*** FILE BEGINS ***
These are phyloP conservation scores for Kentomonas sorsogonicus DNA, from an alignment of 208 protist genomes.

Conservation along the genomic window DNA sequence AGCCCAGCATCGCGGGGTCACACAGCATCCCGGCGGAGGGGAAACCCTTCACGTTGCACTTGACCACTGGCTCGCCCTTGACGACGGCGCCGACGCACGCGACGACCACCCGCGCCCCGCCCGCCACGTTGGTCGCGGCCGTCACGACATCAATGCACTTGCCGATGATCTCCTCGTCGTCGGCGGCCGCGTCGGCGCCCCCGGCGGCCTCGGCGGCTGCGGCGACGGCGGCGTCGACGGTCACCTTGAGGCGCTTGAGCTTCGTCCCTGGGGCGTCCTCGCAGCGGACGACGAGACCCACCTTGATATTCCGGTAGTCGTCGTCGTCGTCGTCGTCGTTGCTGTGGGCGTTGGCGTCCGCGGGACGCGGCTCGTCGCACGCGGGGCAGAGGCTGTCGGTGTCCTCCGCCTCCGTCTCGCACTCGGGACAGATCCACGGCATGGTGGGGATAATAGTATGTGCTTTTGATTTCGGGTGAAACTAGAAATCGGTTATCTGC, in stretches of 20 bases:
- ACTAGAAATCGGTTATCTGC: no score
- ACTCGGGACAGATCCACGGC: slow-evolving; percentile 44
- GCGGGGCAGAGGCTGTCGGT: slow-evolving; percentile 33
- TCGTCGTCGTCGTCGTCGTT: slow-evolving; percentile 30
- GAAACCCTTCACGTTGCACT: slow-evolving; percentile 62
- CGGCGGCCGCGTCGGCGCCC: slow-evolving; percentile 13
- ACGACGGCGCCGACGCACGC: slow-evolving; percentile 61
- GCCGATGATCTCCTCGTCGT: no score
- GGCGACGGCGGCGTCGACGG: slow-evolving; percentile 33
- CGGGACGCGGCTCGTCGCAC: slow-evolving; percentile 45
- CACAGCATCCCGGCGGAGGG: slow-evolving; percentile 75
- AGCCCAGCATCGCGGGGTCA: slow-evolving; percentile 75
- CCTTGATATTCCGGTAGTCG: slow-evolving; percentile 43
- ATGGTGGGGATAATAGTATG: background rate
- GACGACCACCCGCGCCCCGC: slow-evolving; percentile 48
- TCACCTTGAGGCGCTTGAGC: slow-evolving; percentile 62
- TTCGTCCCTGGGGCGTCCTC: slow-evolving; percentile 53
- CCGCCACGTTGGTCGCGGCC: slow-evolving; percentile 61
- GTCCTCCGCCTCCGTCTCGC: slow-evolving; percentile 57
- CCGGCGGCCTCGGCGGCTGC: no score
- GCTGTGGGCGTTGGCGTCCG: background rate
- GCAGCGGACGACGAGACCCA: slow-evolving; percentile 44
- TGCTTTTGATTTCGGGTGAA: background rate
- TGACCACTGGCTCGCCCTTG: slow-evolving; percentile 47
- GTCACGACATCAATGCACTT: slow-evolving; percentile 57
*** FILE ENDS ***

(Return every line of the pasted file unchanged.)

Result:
These are phyloP conservation scores for Kentomonas sorsogonicus DNA, from an alignment of 208 protist genomes.

Conservation along the genomic window DNA sequence AGCCCAGCATCGCGGGGTCACACAGCATCCCGGCGGAGGGGAAACCCTTCACGTTGCACTTGACCACTGGCTCGCCCTTGACGACGGCGCCGACGCACGCGACGACCACCCGCGCCCCGCCCGCCACGTTGGTCGCGGCCGTCACGACATCAATGCACTTGCCGATGATCTCCTCGTCGTCGGCGGCCGCGTCGGCGCCCCCGGCGGCCTCGGCGGCTGCGGCGACGGCGGCGTCGACGGTCACCTTGAGGCGCTTGAGCTTCGTCCCTGGGGCGTCCTCGCAGCGGACGACGAGACCCACCTTGATATTCCGGTAGTCGTCGTCGTCGTCGTCGTCGTTGCTGTGGGCGTTGGCGTCCGCGGGACGCGGCTCGTCGCACGCGGGGCAGAGGCTGTCGGTGTCCTCCGCCTCCGTCTCGCACTCGGGACAGATCCACGGCATGGTGGGGATAATAGTATGTGCTTTTGATTTCGGGTGAAACTAGAAATCGGTTATCTGC, in stretches of 20 bases:
- ACTAGAAATCGGTTATCTGC: no score
- ACTCGGGACAGATCCACGGC: slow-evolving; percentile 44
- GCGGGGCAGAGGCTGTCGGT: slow-evolving; percentile 33
- TCGTCGTCGTCGTCGTCGTT: slow-evolving; percentile 30
- GAAACCCTTCACGTTGCACT: slow-evolving; percentile 62
- CGGCGGCCGCGTCGGCGCCC: slow-evolving; percentile 13
- ACGACGGCGCCGACGCACGC: slow-evolving; percentile 61
- GCCGATGATCTCCTCGTCGT: no score
- GGCGACGGCGGCGTCGACGG: slow-evolving; percentile 33
- CGGGACGCGGCTCGTCGCAC: slow-evolving; percentile 45
- CACAGCATCCCGGCGGAGGG: slow-evolving; percentile 75
- AGCCCAGCATCGCGGGGTCA: slow-evolving; percentile 75
- CCTTGATATTCCGGTAGTCG: slow-evolving; percentile 43
- ATGGTGGGGATAATAGTATG: background rate
- GACGACCACCCGCGCCCCGC: slow-evolving; percentile 48
- TCACCTTGAGGCGCTTGAGC: slow-evolving; percentile 62
- TTCGTCCCTGGGGCGTCCTC: slow-evolving; percentile 53
- CCGCCACGTTGGTCGCGGCC: slow-evolving; percentile 61
- GTCCTCCGCCTCCGTCTCGC: slow-evolving; percentile 57
- CCGGCGGCCTCGGCGGCTGC: no score
- GCTGTGGGCGTTGGCGTCCG: background rate
- GCAGCGGACGACGAGACCCA: slow-evolving; percentile 44
- TGCTTTTGATTTCGGGTGAA: background rate
- TGACCACTGGCTCGCCCTTG: slow-evolving; percentile 47
- GTCACGACATCAATGCACTT: slow-evolving; percentile 57